Daylight revealed a crumbling, but beautiful city, as well as the failing mains water system.  In the streets of Old Havana the old cast iron pipes were being ripped out.  The city was indeed without water in many places.  Soon we would grow accustomed to the lumbering 1950s water tankers that spewed black diesel fumes into the air as they struggled through the narrow, dug-up streets.  Only hospitals, schools and expensive hotels were guaranteed a delivery.  Everyone else had to go begging or bribing.

That people could make music so sublime in this ground down city caught hold of me. My focus began to shift.  I admired how Cubans are resilient and resourceful.  I watched how they picked their way through the rubble on the way to work, keeping their shiny shoes clean.  Saw them rush out to the tankers with every recycled water bottle discarded by a visitor that they could find.  Noticed too how the tension ratcheted up at the Casa when the water delivery, begged for, bribed for, was late. Our en-suite room was always first to run out.  We were water canaries, signalling impending drought.  When they came, the tankers arrived after dark, honking their horns in what we liked to think was celebration.  Relief flooded through the Casa as the water was pumped, deafeningly, into the storage tanks. 

I opened my heart to this fighting Havana, but the mistrust of that first night lingered. 

One afternoon, Armando, the regular pianist in the bar over the street, is murdering ‘Stardust.’  I am oblivious to this but not my husband.  It was the signature tune of his grandfather’s accordion band.  Armando can’t get it right.  Unable to listen any longer, Andrew goes off on a mission.  Amongst the many things he has brought to Cuba is the music for ‘Stardust’.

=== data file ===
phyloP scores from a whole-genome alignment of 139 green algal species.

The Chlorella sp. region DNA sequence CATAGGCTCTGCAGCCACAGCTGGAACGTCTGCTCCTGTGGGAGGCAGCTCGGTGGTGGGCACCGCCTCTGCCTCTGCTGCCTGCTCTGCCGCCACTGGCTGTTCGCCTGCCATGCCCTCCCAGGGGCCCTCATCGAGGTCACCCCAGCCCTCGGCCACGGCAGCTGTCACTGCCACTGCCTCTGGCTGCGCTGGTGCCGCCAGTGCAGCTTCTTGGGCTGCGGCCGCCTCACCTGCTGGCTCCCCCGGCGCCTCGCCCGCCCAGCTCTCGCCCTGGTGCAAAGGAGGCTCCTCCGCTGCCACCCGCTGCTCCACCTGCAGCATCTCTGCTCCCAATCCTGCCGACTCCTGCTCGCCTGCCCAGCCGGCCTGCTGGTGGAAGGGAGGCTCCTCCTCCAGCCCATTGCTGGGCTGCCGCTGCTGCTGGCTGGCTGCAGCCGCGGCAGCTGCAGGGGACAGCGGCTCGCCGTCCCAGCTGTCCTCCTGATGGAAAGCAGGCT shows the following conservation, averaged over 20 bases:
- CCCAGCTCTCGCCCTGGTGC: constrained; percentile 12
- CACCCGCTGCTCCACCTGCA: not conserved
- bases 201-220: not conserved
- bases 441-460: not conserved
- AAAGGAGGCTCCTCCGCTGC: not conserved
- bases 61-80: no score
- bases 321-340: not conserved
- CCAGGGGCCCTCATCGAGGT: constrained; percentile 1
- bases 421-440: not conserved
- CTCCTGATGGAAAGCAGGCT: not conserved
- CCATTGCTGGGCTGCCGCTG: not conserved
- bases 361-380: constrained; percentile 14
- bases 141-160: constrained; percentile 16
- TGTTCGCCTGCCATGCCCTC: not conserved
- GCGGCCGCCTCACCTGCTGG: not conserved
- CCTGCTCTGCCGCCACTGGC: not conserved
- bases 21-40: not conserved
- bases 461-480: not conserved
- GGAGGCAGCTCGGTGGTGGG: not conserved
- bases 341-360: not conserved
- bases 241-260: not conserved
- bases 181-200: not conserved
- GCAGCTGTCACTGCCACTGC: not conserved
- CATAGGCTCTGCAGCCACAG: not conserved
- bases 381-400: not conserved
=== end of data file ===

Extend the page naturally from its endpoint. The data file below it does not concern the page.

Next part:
When he returns, an hour later, Armando is playing ‘Stardust’ as badly as ever but he is over the moon.  He has found a different, jubilant home for all of the music, classical and popular, that he has schlepped here:  the young woman who owns the Casa.  She not only keeps the water flowing, just about, with bribes, she is a professional violinist.  She has invited us to a concert.

Mother Theresa is sitting in the garden when the music begins.  I am sitting in the Church of St. Francis of Assisi.  The voices of the violins, the cellos, the basses and the violas sing again of every human emotion with deep understanding:  of joy, love, sorrow, grief and fear.  Of how the first two prevail because, despite tragedy and hardship, the soul is resilient and it loves to sing.

When the music ends, the young woman from the Casa, the violinist, looks over to me.  We share a smile.

Kelly Holman

Awarded a Special Mention in the Bradt /Independent on Sunday Travel Writing Competition 2015.
The brief was to write a piece of between 600 - 800 words in the first person and on the theme of 'Serendipity'.

Tuesday 1 September 2015

Bradt/Independent on Sunday Travel Writing Competition 2015

The streets of Havana

The six finalists in The Bradt / Independent on Sunday Travel Writing Competition 2015 were announced last week.  I can't wait to read the winning entry in the Independent on Sunday on 13th September 2015 and will try to post a link to it if I can.

The theme was 'Serendipity', a force of life that never fails to give you a frisson when you encounter it.  You will not be surprised that my entry was set in Havana.

I did not reach the final six, but I am delighted, over the moon and grinning from ear to ear when I tell you that I got a Special Mention.

That means that in "the country's leading travel writing competition" (to quote the Independent on Sunday and big myself up!), one of the judges deliberating at the final judging meeting thought my piece had legs.

Now I won't deny that I would have loved to win an eight day trip to Iceland but a 'Special Mention' is just peachy, thank you.  I adore the whole process of writing, it's how I love to spend my time, but writers write to be read and when someone enjoys what you've written ... well, it's a thrill.

I will be publishing my piece here on Friday 4th September 2015.